But Egypt, led superbly by Ahmed Hegazi, continued to look dangerous on the break with 21-year-old Amar Hamdi in particular causing the Brazilian midfield problems with his penetrating runs.

The deadlock was broken in the 37th minute when a sharp Brazil counterattack saw Richarlison find Matheus Cunha, who scored with a precise shot past El-Shenawy.

As hard as Egypt tried to get back on terms in the second half, they rarely troubled Santos in the Brazil goal, while El-Shenawy kept his team in the game with several good saves.

At the final whistle, the dejected Egyptians and joyous Brazilians showed just how well the African team had performed. But in the end, with their attacking prowess, few could argue that the South Americans did not deserve to progress to the semifinal.

On Tuesday, Brazil will face the winner of the last quarterfinal between South Korea and Mexico.


Personal best followed by elimination for UAE’s Mohamed Al-Hammadi in Men’s 100m at Tokyo 2020

Personal best followed by elimination for UAE’s Mohamed Al-Hammadi in Men’s 100m at Tokyo 2020
Updated 31 July 2021

Personal best followed by elimination for UAE’s Mohamed Al-Hammadi in Men’s 100m at Tokyo 2020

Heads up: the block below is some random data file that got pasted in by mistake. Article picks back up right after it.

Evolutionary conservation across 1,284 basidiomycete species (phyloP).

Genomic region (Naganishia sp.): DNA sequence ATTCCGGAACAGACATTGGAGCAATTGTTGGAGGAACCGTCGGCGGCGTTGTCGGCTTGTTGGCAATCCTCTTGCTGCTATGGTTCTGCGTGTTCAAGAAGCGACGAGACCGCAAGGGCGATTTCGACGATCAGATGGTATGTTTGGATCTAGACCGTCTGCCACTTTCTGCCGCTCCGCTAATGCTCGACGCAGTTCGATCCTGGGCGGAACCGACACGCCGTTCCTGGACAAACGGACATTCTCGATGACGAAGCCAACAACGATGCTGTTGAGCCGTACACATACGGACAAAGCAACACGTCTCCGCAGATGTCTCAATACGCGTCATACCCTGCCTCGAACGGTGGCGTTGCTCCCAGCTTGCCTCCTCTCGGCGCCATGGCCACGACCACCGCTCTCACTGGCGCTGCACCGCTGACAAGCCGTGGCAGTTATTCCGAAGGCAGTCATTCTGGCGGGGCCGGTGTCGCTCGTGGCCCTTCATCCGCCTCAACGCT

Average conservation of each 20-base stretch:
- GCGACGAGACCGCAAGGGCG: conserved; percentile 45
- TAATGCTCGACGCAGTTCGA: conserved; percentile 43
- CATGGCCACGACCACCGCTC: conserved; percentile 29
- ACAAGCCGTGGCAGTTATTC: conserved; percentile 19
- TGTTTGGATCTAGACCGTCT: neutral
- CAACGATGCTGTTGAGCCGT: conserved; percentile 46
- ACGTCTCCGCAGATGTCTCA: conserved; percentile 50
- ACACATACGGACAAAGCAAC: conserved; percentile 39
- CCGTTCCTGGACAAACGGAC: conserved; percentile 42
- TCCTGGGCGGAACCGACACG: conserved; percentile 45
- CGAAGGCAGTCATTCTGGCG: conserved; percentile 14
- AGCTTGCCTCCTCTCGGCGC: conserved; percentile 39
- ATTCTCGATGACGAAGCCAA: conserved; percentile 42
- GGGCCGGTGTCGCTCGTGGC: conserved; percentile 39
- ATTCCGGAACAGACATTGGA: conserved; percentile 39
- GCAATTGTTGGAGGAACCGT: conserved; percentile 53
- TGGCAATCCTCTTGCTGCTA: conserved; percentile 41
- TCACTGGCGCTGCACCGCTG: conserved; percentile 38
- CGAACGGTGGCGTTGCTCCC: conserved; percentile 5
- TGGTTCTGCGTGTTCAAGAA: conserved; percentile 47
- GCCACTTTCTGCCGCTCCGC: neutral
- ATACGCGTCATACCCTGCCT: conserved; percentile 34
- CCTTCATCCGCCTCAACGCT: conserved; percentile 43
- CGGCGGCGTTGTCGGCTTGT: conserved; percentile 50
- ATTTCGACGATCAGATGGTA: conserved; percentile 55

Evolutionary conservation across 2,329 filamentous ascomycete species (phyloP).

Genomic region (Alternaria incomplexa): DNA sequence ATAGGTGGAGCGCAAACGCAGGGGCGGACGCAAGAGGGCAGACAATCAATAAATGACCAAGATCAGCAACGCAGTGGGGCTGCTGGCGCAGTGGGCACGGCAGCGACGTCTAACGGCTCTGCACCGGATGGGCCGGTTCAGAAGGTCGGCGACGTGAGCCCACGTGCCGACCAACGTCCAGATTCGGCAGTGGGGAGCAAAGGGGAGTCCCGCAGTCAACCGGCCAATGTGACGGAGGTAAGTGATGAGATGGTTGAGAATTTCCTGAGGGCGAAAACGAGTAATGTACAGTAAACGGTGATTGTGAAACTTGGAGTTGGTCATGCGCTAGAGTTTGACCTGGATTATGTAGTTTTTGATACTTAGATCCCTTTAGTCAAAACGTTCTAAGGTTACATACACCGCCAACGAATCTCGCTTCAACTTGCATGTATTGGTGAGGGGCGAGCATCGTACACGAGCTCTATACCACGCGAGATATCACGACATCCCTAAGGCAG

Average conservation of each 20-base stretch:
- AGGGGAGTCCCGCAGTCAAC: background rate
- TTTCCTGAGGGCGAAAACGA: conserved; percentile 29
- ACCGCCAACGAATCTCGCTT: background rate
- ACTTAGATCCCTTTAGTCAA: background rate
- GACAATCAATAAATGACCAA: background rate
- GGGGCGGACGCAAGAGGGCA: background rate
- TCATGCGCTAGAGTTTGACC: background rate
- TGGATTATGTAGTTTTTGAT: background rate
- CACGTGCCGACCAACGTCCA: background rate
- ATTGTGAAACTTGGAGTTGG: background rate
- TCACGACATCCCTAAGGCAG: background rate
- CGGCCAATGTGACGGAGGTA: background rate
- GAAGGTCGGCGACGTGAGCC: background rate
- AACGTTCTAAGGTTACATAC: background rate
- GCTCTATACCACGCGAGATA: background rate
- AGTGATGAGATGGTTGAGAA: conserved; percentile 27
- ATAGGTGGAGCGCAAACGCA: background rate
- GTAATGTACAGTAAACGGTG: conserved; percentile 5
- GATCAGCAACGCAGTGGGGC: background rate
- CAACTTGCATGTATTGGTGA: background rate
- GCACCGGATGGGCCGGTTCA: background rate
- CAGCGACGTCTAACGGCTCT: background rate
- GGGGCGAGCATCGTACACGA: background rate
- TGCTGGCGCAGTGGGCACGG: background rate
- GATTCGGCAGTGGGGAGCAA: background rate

Personal best followed by elimination for UAE’s Mohamed Al-Hammadi in Men’s 100m at Tokyo 2020
  • The 29-year-old Emirati sprinter finished third in Saturday morning’s preliminary heats but faced a tough field in the afternoon’s Round 1

Sprinter Mohamed Hassan Al-Noobi Al-Hammadi became the last member of the UAE’s five-athlete delegation to depart Tokyo 2020 when he failed to progress from Saturday afternoon’s Men’s 100m Round 1 — Heat 5 in the Olympic Stadium.

Earlier in the day, the 29-year-old Emirati had posted a personal best time of 10.59 seconds, finishing third in the Preliminary Round — Heat 2 behind Barakat Al-Harthi of Oman and Emanuel Archibald of Guyana.

Racing against a much tougher field in the second race of the day, Al-Hammadi managed a time of 10.64, 0.63 seconds behind the third of the qualifiers, Ferdinand Omurwa of Kenya.